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pelican

[ pel-i-kuhn ]
/ ˈpɛl ɪ kən /
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noun
any of several large, totipalmate, fish-eating birds of the family Pelecanidae, having a large bill with a distensible pouch.
a still or retort with two tubes that leave the body from the neck, curve in opposite directions, and reenter the body through the belly.
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Origin of pelican

before 1000; Middle English pellican,Old English <Late Latin pelicānus, variant of pelecān<Greek pelekā́n
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How to use pelican in a sentence

British Dictionary definitions for pelican

pelican
/ (ˈpɛlɪkən) /

noun
any aquatic bird of the tropical and warm water family Pelecanidae, such as P. onocrotalus (white pelican): order Pelecaniformes. They have a long straight flattened bill, with a distensible pouch for engulfing fish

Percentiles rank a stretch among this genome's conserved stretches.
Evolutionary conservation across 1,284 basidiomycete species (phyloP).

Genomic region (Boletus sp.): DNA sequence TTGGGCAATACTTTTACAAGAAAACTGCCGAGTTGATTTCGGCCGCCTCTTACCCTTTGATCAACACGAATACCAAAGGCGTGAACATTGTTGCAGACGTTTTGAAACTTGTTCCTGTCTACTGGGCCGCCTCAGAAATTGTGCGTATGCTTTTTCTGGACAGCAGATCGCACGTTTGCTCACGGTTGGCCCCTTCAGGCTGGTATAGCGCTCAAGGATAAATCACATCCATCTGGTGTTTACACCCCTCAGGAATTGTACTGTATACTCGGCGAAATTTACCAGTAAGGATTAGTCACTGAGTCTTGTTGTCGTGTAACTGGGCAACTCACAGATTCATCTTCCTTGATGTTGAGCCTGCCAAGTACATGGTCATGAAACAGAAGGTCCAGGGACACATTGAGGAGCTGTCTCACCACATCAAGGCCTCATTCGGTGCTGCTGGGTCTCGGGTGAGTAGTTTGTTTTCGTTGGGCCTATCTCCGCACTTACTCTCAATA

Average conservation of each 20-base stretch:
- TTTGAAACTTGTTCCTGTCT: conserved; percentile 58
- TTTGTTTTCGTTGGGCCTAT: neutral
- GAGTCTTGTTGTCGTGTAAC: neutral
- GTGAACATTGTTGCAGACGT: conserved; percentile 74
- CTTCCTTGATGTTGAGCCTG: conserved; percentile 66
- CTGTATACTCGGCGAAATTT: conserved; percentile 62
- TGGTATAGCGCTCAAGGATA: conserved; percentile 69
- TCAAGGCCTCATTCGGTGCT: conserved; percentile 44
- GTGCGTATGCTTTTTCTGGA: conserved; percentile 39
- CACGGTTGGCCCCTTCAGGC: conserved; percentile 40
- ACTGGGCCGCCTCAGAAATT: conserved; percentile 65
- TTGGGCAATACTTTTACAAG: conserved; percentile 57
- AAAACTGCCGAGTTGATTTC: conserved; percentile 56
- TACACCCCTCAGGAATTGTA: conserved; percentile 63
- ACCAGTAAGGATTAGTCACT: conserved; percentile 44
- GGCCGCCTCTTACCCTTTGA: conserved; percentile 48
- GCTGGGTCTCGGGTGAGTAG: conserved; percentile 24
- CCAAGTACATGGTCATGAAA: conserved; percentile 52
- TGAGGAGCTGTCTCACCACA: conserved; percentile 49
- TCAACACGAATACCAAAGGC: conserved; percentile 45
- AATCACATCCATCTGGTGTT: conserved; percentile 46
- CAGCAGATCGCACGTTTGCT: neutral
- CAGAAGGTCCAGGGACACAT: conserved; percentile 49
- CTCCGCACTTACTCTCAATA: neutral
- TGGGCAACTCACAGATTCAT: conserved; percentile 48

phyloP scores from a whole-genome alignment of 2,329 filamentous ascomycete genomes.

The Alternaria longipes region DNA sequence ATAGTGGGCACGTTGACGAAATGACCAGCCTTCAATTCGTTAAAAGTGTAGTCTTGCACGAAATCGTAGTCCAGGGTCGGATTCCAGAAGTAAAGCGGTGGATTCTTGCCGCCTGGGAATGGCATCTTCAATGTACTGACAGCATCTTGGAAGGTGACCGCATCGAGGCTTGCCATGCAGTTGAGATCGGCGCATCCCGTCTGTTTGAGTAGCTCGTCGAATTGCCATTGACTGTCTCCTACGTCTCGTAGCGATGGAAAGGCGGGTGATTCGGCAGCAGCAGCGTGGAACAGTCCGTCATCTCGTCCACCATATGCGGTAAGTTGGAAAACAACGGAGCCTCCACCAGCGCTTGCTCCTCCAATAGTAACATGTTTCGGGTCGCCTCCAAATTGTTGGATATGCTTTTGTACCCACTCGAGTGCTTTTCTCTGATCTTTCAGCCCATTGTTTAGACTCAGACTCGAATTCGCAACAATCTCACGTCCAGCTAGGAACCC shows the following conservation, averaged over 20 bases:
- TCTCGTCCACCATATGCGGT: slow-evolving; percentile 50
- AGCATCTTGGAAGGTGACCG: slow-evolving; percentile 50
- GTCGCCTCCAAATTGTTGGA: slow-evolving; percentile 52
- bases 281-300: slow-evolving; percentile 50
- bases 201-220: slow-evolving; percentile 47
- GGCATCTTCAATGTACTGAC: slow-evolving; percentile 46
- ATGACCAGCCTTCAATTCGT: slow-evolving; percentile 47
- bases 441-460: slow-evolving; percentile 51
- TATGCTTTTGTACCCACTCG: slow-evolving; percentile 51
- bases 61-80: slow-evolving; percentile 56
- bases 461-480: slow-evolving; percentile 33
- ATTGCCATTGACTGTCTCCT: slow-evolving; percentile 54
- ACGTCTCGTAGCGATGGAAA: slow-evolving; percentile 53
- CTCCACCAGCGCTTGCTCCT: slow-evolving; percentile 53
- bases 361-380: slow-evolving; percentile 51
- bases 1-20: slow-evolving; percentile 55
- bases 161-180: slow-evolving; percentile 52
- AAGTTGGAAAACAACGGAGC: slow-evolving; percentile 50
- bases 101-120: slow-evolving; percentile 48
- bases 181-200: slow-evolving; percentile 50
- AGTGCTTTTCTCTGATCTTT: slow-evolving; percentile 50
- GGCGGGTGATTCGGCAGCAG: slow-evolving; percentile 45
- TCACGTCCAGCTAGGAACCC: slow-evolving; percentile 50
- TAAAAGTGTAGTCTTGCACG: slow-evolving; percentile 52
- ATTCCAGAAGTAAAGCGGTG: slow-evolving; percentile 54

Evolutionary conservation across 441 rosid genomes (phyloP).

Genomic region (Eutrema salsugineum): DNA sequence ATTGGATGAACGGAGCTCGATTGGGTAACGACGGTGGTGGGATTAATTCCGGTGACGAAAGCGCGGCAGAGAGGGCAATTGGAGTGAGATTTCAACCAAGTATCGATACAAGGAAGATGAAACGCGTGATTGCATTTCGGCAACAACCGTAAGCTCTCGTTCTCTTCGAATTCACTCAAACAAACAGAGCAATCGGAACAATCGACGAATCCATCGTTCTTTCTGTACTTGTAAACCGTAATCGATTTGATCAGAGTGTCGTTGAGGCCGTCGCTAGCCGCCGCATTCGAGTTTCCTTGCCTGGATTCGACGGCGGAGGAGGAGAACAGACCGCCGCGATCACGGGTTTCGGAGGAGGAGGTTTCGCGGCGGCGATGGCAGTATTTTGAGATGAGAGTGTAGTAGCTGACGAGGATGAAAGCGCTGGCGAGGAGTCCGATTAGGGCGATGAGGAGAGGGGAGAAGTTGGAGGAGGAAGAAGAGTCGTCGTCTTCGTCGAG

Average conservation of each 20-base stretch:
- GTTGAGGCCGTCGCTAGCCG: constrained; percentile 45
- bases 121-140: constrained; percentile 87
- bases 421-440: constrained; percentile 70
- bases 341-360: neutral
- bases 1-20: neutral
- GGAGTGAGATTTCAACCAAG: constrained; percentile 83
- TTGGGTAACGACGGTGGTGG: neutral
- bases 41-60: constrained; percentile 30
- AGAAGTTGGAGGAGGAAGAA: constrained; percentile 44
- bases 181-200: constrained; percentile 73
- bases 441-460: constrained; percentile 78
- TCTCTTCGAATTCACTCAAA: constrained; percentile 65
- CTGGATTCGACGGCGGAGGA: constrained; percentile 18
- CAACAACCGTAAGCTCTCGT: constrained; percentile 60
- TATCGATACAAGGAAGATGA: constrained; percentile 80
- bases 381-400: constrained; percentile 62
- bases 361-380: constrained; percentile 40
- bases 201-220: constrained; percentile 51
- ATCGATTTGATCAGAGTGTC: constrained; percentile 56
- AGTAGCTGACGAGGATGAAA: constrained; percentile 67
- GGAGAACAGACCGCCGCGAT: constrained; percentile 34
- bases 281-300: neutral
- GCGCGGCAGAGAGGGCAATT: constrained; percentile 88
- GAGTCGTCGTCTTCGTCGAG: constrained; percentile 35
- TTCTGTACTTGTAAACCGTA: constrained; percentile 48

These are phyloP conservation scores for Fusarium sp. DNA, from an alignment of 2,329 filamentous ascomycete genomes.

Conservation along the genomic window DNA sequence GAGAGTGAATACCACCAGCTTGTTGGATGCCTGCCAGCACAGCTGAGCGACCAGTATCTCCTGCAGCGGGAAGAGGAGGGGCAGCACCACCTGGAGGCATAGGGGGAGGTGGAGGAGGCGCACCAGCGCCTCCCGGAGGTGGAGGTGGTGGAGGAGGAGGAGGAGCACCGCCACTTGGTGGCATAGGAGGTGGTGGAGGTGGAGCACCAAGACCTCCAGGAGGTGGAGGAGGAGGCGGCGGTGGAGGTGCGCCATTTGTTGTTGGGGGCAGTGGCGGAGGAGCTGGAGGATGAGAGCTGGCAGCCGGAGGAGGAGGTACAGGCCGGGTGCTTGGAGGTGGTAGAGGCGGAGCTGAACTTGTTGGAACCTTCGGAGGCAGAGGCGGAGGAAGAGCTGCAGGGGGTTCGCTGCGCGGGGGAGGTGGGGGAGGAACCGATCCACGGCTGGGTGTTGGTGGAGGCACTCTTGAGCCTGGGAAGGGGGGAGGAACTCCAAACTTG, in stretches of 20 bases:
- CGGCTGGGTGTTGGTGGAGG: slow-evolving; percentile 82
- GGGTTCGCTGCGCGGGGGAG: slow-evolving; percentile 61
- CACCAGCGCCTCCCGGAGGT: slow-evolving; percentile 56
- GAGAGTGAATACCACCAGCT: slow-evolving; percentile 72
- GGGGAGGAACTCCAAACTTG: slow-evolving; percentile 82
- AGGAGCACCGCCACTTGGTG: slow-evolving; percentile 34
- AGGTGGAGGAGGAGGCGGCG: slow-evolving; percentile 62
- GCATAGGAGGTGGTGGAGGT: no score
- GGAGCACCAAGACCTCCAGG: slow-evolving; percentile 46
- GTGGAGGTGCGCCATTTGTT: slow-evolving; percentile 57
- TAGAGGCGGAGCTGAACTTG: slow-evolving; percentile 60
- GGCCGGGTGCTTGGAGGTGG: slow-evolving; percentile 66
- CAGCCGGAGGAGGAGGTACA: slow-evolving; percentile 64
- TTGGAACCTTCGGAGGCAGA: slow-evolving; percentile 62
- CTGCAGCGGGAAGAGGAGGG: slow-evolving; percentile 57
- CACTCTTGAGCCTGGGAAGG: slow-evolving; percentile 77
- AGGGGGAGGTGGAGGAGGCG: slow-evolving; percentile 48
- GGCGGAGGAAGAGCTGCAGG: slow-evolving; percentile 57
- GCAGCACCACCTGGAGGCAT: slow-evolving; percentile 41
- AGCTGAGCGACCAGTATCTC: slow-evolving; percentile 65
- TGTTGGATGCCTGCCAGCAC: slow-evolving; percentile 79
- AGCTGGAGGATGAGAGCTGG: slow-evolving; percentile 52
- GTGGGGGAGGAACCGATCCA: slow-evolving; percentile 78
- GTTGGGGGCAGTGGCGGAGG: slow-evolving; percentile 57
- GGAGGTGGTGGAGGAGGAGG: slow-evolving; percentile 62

Word Origin for pelican

Old English pellican, from Late Latin pelicānus, from Greek pelekān; perhaps related to Greek pelekus axe, perhaps from the shape of the bird's bill; compare Greek pelekas woodpecker
Collins English Dictionary - Complete & Unabridged 2012 Digital Edition © William Collins Sons & Co. Ltd. 1979, 1986 © HarperCollins Publishers 1998, 2000, 2003, 2005, 2006, 2007, 2009, 2012
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